Expect Lemon, Not Cosmos

For this reason, “30 Rock” should be a show on more women’s radars. Sure, there’s no fist-pumping guidos, snarky vampires or musically gifted high school students, and the actors are neither young nor Hollywood-beautiful. Yet in its four years on the air the comedy has accumulated a stack of awards and high-profile guest stars that would make your head spin, so the cast must be doing something right.

It was partly my urge to solve this mystery appeal that got me to watch “30 Rock.” But the major reason I tuned in was because I was told the main character was exactly like me in 15 years. Naturally I was excited to follow the life of a beautiful, successful blonde with sparkling wit and charm.

My ego met quite a blow, however, as did my post-grad ideal. Instead of a bombshell, “30 Rock” features a frizzy- haired, collared shirt- and cardigan-wearing Liz Lemon (played by Tina Fey), head writer of a fictional NBC program similar to SNL. Liz works tirelessly to keep her writers and actors from running the show into the ground, while managing her own life as a late thirty-something, unmarried woman in New York City. Her job is thankless and her love life a wreck, but Liz has a spark that drives her to do better and try harder, and I respect that. So although her life isn’t perfect, and mine won’t be either, it’s nice to see it’s not all bad.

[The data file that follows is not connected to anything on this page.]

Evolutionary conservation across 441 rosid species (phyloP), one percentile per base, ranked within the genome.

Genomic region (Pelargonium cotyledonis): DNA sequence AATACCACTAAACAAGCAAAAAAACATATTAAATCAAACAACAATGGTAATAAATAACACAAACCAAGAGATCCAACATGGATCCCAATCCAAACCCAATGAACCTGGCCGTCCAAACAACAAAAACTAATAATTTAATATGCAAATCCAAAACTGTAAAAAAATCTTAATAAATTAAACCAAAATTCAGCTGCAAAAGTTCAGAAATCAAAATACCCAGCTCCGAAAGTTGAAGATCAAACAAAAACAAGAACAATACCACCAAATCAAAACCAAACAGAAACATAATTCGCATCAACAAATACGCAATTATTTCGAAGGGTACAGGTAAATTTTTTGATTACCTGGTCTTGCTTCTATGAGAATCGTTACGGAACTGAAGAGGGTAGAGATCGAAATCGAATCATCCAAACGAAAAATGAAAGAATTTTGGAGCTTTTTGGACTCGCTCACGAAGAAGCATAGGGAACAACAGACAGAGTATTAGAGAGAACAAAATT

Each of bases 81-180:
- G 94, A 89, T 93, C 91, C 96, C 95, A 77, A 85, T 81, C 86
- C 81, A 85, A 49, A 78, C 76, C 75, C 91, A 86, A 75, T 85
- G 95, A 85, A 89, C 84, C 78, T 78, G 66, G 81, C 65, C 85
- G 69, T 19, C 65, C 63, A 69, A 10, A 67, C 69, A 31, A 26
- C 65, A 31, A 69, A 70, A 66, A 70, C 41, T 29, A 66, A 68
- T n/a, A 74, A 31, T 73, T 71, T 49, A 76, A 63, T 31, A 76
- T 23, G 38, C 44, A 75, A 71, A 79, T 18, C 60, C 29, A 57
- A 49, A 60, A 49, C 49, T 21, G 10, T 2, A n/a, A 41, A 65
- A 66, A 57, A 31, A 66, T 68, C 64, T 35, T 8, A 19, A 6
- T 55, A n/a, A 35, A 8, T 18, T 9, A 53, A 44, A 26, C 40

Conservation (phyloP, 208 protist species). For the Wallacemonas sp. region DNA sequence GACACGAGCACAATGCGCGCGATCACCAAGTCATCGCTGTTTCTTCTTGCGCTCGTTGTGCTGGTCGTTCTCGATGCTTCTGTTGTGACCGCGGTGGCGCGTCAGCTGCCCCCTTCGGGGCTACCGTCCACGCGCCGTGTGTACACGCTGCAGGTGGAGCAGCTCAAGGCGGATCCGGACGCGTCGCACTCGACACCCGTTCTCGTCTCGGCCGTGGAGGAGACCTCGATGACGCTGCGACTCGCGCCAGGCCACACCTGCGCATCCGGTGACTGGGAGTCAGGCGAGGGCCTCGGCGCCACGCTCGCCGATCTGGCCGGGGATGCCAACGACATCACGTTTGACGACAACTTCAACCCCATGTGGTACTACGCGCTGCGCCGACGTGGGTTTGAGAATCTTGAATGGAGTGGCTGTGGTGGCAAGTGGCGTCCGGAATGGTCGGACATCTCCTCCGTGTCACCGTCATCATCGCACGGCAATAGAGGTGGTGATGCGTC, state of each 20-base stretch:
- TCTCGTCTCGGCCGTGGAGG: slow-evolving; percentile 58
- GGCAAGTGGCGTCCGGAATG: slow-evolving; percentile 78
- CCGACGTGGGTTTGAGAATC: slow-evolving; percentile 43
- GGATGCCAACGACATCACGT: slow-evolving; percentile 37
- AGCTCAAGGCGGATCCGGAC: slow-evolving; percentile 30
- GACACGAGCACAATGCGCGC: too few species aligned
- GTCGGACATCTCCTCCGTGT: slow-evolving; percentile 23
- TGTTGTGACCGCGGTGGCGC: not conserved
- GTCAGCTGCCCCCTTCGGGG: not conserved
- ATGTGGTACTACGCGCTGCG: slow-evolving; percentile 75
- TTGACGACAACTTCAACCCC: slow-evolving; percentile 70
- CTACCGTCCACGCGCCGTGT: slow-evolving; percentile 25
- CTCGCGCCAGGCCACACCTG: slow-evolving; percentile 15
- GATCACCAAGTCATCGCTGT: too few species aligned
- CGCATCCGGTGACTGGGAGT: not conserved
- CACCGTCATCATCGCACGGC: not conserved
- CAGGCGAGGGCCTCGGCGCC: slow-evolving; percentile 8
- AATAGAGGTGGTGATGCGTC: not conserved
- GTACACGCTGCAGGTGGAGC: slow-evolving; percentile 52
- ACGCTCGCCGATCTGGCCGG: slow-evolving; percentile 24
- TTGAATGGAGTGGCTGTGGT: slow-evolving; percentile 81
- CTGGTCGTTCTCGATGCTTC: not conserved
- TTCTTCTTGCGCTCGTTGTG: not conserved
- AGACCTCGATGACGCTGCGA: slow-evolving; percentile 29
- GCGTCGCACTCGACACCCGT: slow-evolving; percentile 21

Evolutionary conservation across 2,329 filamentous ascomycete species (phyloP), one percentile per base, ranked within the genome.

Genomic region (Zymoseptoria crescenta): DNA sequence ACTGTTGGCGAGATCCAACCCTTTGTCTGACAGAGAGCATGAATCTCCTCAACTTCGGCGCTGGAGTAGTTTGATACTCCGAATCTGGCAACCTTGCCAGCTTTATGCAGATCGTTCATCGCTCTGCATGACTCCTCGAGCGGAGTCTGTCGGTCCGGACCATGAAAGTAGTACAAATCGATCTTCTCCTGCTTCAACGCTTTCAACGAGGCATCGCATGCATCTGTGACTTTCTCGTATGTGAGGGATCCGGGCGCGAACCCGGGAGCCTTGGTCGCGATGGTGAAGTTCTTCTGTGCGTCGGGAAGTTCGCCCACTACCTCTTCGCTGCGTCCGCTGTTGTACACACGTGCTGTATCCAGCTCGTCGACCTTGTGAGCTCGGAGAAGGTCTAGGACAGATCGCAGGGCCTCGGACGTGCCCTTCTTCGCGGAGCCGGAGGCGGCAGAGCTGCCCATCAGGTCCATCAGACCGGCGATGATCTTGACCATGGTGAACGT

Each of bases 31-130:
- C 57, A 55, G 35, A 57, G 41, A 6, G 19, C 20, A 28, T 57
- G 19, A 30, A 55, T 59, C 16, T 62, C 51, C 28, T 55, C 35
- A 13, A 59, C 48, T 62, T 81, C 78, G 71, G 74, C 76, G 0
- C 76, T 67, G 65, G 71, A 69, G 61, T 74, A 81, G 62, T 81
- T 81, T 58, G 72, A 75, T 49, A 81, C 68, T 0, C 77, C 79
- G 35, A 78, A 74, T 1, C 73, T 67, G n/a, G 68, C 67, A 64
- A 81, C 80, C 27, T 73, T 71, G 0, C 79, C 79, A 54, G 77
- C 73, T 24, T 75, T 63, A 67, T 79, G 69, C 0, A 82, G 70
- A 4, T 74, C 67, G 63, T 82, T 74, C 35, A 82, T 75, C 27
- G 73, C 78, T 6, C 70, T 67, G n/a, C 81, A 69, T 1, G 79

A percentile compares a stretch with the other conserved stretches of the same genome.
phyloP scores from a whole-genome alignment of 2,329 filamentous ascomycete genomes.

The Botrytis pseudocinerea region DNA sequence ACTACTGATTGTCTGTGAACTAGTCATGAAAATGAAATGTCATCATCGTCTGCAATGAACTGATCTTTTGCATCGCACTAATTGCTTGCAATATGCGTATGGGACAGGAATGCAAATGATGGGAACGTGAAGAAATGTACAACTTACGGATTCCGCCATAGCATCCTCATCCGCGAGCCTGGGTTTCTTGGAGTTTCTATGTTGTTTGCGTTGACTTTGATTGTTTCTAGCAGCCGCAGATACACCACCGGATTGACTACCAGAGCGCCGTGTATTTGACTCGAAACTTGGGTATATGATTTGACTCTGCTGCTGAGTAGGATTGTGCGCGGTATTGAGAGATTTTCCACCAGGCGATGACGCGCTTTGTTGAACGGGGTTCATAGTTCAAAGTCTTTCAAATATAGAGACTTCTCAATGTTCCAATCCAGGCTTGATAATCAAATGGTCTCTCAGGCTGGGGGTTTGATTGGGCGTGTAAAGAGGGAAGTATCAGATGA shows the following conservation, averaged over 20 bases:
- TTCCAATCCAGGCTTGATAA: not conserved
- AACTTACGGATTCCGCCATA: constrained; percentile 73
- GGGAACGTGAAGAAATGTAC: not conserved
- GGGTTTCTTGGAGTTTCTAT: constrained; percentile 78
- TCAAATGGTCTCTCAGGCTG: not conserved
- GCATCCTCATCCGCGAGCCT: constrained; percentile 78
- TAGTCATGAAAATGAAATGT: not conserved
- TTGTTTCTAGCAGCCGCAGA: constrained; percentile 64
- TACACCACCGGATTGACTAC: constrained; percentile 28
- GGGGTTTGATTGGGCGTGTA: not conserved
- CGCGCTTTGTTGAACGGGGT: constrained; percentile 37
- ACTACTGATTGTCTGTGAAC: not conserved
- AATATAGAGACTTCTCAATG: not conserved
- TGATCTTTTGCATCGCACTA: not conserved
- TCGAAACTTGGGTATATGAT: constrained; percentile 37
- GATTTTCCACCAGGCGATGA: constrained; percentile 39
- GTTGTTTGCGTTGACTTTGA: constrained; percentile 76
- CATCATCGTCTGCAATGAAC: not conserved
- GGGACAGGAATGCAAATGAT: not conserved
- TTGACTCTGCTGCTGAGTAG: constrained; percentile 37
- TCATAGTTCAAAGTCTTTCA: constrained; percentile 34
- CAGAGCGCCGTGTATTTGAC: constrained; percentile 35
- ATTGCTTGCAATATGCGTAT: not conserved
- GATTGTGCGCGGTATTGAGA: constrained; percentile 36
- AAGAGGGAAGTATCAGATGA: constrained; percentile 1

I did, however, purchase a hair straightener before Netflix finished buffering episode two.

Sharing the spotlight with Fey is Alec Baldwin, who I always thought of as the creepiest of the Baldwin brothers, until I saw him in the role of Jack Donaghy. His wit is as dry as it is cynical, and his delivery is flawless, providing a perfect foil for Liz’s own brand of laughably awkward comedy. The two first meet in the pilot, and after an initial clash of personalities, begin to develop a relationship that’s based in the work environment, though it becomes much more personal over time. For awhile, the show seemed to toy with the idea of Liz and Jack as a potential romance, but the addition of various other love interests for each (like Carol, the airline pilot, who reveals Matt Damon to be a closet comedic genius) prove much more entertaining.

Good thing too, as neither Lack nor Jiz is much of a couple nickname. It seems Jack and Liz will never be more than freakishly codependent friends, but that’s okay, because too much relationship drama and we wind up with “Grey’s Anatomy.” The world only needs one of those. Or better yet, none at all.

By the time Thursday night rolls around, I’m pretty burnt out. We all know that nasty Thursday evening feeling, and just about everyone could use a good laugh before tackling Friday classes. So girls, turn away from your “Sex and the City” box set for a second and set your sights on a more realistic funny-lady to distract you from midterms. Samantha may be getting laid more, but Liz Lemon can take Alec Baldwin down, and that is way cooler.

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